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Sosa Joseph: Flow of Consciousness

Taking it back to the Pamba River and to sights and sounds that she grew up with, Kerala-based artist Sosa Joseph’s latest works are a refreshing take on the ‘purpose’ of life.

Many years ago, when a big group of young curators visited Sosa Joseph’s studio in Kerala, we were all struck by the complete lack of any pretension or ‘arrangement’ in her workspace. There was something deeply organic in the way the paintings ‘manifested’ in their space, almost like they grew out of the walls and the furniture. This organic connection with her work and the complete interiority that Joseph displays in her process, still appears to be in evidence in her solo show, ‘Where Do We Come From?’ at Galerie Mirchandani + Steinruecke. The artist’s paintings seem to take over the wall space at the gallery.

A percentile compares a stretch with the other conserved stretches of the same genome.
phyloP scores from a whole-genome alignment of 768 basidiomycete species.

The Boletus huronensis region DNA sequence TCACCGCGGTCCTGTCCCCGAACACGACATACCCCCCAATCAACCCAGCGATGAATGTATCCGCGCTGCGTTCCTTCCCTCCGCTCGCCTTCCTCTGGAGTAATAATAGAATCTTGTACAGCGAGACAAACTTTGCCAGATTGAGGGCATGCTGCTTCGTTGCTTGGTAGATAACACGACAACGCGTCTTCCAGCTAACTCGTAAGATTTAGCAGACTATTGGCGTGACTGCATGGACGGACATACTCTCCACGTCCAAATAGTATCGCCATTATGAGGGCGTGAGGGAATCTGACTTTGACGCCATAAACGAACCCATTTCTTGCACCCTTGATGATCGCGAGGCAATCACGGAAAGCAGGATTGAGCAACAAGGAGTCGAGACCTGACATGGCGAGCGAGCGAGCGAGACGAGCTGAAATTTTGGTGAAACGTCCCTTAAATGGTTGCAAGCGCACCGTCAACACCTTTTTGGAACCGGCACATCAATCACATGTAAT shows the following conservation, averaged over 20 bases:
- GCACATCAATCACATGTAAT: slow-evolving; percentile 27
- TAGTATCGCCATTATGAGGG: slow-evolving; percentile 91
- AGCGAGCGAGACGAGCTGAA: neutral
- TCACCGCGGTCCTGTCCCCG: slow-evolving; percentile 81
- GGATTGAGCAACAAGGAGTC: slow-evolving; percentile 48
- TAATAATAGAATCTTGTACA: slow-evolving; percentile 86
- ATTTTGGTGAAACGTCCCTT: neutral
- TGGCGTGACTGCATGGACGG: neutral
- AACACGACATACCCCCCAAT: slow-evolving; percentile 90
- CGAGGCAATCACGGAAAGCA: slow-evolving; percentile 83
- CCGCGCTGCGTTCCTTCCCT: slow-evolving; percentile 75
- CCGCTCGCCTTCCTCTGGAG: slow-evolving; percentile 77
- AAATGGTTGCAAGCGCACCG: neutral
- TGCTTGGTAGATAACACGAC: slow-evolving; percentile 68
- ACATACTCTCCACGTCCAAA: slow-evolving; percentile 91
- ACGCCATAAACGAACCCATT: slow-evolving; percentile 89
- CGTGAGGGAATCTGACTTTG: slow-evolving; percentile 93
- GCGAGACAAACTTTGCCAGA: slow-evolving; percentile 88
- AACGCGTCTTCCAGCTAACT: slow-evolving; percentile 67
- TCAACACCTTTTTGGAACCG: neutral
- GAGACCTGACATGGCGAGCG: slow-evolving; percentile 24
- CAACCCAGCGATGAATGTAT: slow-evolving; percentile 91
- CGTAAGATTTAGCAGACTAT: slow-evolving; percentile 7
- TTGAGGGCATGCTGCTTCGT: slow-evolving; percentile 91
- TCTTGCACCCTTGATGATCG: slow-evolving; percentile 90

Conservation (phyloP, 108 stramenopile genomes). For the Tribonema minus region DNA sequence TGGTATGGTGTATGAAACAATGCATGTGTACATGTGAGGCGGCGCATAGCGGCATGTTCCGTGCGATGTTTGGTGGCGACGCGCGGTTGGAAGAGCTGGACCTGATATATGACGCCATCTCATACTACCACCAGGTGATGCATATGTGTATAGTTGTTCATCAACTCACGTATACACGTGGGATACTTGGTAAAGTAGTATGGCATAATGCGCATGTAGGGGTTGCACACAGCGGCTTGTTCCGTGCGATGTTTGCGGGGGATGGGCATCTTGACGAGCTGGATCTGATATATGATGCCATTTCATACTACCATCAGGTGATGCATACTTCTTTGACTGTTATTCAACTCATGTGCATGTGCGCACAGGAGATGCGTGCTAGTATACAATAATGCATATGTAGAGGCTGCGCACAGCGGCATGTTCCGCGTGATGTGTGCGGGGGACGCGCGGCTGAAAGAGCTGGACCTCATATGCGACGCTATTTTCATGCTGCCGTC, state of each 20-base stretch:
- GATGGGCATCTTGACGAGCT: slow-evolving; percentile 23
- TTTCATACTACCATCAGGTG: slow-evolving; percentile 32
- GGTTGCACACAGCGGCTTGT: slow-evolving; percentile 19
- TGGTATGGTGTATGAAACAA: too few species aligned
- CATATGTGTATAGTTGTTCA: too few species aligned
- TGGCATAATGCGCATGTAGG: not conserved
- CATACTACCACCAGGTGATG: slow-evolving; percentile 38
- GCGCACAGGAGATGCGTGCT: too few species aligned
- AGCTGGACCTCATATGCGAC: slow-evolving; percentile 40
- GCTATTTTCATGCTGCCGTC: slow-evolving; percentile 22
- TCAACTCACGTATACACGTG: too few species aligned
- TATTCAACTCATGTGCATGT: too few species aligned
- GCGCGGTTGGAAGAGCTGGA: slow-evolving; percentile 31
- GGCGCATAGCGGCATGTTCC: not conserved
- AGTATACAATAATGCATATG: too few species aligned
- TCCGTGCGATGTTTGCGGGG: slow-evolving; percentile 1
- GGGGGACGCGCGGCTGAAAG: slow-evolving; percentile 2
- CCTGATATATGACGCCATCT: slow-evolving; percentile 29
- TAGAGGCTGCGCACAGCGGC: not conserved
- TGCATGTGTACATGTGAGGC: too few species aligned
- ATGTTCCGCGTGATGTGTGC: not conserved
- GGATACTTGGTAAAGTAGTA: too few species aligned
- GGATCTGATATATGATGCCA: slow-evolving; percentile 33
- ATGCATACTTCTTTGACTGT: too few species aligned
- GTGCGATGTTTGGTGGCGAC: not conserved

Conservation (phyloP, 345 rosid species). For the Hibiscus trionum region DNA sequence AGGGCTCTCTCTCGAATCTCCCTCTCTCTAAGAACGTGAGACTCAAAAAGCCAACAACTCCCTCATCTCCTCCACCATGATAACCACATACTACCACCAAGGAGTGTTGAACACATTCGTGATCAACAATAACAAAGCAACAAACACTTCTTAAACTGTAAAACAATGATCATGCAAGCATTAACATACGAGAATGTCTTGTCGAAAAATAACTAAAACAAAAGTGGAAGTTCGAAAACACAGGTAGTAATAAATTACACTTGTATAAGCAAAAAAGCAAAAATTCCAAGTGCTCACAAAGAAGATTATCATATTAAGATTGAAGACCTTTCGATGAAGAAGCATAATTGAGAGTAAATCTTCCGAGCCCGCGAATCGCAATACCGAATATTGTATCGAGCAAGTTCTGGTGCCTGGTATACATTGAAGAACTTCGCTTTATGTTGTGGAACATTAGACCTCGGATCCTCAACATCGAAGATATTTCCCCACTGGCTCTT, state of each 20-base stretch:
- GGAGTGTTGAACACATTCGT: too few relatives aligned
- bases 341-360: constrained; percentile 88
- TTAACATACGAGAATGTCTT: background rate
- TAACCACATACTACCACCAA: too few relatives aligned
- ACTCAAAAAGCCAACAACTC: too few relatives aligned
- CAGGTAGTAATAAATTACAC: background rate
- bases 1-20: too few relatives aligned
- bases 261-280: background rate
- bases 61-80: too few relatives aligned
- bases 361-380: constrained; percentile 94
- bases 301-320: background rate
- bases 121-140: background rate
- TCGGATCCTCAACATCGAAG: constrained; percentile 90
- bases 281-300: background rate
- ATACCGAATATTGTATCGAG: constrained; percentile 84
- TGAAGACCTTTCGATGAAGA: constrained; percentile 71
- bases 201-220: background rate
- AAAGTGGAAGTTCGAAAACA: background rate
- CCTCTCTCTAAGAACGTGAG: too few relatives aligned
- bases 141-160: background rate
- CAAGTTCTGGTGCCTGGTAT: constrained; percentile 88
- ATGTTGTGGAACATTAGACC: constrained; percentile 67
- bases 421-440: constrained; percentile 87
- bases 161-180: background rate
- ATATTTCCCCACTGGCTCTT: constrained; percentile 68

A Faculty of Fine Arts, M.S. University, Baroda post-graduate, Joseph’s work has been cited as ‘faux naïve’, because even though she does have naïve elements in her paintings, especially in the manner in which she renders the forms, there is something extremely mature and worldly about her expressions and concerns, especially in the way she deals with the female experience. The large canvases are filled with the local village folk who appear to be crowding her mental space and finding expression here in the ambience of the quiet gallery in Mumbai. Joseph shares that she finds crowds interesting and challenging to paint because even though people throng together, they continue to remain distinct. There is a certain ‘deadpan summation’ of elements in the painting as if it were potentially a micro-vignette in a larger scheme, where these micro-episodes accentuate the slightly edgy, almost astringent wit underlying her vision of the ‘sheer randomness’ of the quotidian drift, the ‘purposiveness without purpose’ of the figures that people these paintings. Joseph’s works never reveal all and she as a painter, shares even less of the process of her paintings, or the reason behind why she chose a particular subject. “A certain level of reticence, (sic: about one’s work) is good, isn’t it? I must not bias viewers or introduce barriers to viewing. I also don’t want to restrict free interpretations of my work by talking much about them,” says Joseph, in a conversation with John Mathew. An artist who encourages the works to speak for themselves, she also believes that a work of art is ‘just there’, it need not be defended or explained.

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